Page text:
The centerpiece voter ID legislation is House Bill 589, which would require voters to present a photo ID issued by a government agency. Someone lacking a driver’s license or other ID could get a special identification card at the DMV for $10. Fees for the special ID or for the documents needed to prove identity could be waived. However, the person would have to swear, under penalty of perjury, to having a financial hardship.
As Hall pointed out at the Council’s event, with “financial hardship” not being defined in the bill, someone who claimed hardship could be set up for a challenge: “If you have a shirt on your back or you ate lunch, you don’t have a hardship.” The upshot is that complying with the ID rule could be onerous for some people – unnecessarily so.
Several other bills would cut back on people’s options to vote before Election Day. These options have been popular, allowing people to avoid lines at the polls and to fit voting into their busy schedules. But as it happens, early voting has been used more by Democrats. That underlies Republican-led efforts in North Carolina and elsewhere to narrow the voting window.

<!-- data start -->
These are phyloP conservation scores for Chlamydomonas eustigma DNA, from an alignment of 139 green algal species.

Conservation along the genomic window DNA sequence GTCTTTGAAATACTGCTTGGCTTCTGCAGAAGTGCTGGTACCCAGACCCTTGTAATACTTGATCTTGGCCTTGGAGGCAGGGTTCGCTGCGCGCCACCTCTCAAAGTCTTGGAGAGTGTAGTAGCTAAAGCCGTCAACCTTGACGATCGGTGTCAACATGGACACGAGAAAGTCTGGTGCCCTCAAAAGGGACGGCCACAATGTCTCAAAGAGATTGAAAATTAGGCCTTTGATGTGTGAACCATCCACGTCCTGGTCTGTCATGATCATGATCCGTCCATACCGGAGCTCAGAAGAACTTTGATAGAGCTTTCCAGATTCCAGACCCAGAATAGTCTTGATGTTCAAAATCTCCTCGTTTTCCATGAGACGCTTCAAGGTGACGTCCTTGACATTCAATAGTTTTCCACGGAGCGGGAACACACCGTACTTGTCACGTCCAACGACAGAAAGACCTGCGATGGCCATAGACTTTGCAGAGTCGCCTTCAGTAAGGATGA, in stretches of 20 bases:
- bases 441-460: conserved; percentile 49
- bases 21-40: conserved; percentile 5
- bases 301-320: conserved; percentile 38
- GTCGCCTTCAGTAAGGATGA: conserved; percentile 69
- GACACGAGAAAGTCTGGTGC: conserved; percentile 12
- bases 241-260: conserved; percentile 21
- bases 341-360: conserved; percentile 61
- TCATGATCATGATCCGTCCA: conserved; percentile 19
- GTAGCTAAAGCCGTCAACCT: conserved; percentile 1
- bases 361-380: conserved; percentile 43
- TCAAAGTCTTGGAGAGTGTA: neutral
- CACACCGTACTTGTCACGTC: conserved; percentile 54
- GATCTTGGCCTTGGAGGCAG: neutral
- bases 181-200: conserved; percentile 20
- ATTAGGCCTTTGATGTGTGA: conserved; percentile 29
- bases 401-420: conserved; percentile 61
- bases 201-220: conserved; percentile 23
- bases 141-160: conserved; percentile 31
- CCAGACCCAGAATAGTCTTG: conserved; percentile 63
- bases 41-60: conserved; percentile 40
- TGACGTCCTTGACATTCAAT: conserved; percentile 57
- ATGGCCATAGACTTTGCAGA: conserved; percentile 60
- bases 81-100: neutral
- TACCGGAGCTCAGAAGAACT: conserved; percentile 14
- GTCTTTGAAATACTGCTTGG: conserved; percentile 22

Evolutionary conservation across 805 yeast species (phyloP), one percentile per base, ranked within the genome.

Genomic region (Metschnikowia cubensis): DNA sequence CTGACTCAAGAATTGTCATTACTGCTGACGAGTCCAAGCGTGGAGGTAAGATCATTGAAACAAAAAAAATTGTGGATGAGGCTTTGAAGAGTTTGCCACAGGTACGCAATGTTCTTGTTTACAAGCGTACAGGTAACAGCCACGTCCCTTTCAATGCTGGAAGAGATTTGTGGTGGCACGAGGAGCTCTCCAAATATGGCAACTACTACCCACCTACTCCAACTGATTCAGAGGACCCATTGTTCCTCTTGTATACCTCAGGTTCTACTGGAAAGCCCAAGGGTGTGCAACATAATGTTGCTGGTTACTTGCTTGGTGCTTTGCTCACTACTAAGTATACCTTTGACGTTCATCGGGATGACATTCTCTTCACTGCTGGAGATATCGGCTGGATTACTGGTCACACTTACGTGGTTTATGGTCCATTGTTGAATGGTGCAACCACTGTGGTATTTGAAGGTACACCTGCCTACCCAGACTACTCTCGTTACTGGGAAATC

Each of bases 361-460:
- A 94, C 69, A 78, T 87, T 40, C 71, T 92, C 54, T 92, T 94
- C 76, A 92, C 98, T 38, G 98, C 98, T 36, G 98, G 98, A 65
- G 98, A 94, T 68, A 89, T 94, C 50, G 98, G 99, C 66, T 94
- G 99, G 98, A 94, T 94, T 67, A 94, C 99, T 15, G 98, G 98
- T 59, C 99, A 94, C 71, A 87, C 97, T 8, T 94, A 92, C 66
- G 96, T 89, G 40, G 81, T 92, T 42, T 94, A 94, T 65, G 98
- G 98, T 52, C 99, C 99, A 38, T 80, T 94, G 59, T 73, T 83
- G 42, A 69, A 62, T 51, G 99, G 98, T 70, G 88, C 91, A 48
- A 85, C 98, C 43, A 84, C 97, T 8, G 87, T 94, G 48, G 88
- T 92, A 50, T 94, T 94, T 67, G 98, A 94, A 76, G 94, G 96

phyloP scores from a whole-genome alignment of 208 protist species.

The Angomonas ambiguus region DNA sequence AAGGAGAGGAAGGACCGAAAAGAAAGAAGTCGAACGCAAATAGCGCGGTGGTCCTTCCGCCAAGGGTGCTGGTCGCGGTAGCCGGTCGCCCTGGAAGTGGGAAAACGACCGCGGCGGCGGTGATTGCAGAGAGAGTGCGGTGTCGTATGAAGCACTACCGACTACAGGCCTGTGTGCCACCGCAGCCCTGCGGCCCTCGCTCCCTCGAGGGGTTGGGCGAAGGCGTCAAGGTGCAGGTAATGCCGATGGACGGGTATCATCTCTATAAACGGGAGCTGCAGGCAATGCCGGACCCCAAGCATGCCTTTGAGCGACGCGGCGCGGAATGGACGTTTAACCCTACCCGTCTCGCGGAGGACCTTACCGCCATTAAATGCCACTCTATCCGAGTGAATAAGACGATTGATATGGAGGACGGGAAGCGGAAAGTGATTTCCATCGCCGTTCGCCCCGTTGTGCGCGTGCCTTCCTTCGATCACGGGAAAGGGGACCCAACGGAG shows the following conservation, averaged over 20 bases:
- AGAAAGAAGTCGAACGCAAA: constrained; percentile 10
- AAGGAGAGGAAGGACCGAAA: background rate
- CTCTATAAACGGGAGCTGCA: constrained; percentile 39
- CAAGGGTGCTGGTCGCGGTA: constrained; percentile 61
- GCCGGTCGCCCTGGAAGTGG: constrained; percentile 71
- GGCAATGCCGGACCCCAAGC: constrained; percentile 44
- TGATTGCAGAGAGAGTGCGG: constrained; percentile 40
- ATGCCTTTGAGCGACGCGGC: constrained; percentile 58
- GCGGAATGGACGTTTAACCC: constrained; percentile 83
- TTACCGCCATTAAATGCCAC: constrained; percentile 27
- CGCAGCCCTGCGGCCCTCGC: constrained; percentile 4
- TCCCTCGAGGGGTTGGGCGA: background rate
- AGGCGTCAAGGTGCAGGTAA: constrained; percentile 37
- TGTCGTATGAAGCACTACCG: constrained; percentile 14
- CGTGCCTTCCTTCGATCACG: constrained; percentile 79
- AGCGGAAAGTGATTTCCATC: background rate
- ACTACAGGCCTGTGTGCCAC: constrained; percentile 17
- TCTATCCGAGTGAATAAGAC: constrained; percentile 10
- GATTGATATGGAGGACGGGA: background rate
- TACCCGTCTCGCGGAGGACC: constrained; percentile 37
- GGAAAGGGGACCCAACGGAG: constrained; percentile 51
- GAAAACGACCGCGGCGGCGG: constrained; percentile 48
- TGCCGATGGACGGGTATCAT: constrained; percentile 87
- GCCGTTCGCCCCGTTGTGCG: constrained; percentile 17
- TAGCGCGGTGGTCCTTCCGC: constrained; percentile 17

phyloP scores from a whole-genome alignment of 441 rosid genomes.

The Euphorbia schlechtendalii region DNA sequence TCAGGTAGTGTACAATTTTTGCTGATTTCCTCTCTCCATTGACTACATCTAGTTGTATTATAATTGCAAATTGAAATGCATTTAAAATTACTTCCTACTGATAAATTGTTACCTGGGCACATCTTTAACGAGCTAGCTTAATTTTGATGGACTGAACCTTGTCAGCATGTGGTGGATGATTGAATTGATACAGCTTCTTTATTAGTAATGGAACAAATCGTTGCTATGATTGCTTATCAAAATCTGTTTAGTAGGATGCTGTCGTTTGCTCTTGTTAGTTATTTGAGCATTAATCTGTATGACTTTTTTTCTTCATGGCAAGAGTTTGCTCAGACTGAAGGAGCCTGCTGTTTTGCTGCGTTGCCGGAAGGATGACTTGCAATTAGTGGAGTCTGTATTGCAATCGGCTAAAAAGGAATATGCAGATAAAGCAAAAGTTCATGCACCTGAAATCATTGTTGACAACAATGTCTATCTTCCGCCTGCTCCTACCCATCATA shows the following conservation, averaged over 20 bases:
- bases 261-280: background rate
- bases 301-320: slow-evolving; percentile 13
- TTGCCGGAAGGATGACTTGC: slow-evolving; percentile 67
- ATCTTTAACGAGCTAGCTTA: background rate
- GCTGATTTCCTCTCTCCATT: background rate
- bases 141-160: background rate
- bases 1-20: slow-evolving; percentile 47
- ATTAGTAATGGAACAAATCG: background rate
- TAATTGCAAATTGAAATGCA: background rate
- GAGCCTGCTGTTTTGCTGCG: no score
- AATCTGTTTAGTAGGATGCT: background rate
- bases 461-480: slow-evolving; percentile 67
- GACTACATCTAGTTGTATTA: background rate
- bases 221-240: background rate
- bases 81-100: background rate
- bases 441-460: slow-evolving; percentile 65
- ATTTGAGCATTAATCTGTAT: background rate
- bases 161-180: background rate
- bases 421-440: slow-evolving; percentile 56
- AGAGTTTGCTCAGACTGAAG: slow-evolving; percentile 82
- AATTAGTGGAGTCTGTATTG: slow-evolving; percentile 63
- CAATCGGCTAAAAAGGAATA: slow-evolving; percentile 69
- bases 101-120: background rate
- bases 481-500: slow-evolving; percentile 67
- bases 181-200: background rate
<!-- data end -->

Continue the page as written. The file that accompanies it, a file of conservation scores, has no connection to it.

Hall listed HB 451, SB 428, SB 666 and SB 721 as bills that would trim the present three-week early voting period, end voting on Sundays and keep voters from registering and voting on the same day. Under SB 721, early voting would be limited to six days.
According to Hall, last year 56 percent of all votes and 70 percent of votes by African-Americans were cast during early voting. And Sunday voting also is popular among black citizens, under the banner of “souls to the polls.” It’s clear that holding down black voter participation is an unspoken aim of these bills.
HB 589, the voter ID bill, and HB 451, limiting the voting period, are among those being considered by the House Elections Committee, which meets Wednesdays at 1:00 p.m. in Room 643 of the Legislative Office Building. (Be sure to check the legislative calendar before going to these meetings, both to be sure a meeting hasn’t been cancelled and to see which bills are on the agenda.) Legislative leaders may want these bills to pass, but it will be a shame if they let North Carolinians’ precious franchise to vote be degraded.
— Steve Ford, Volunteer Program Associate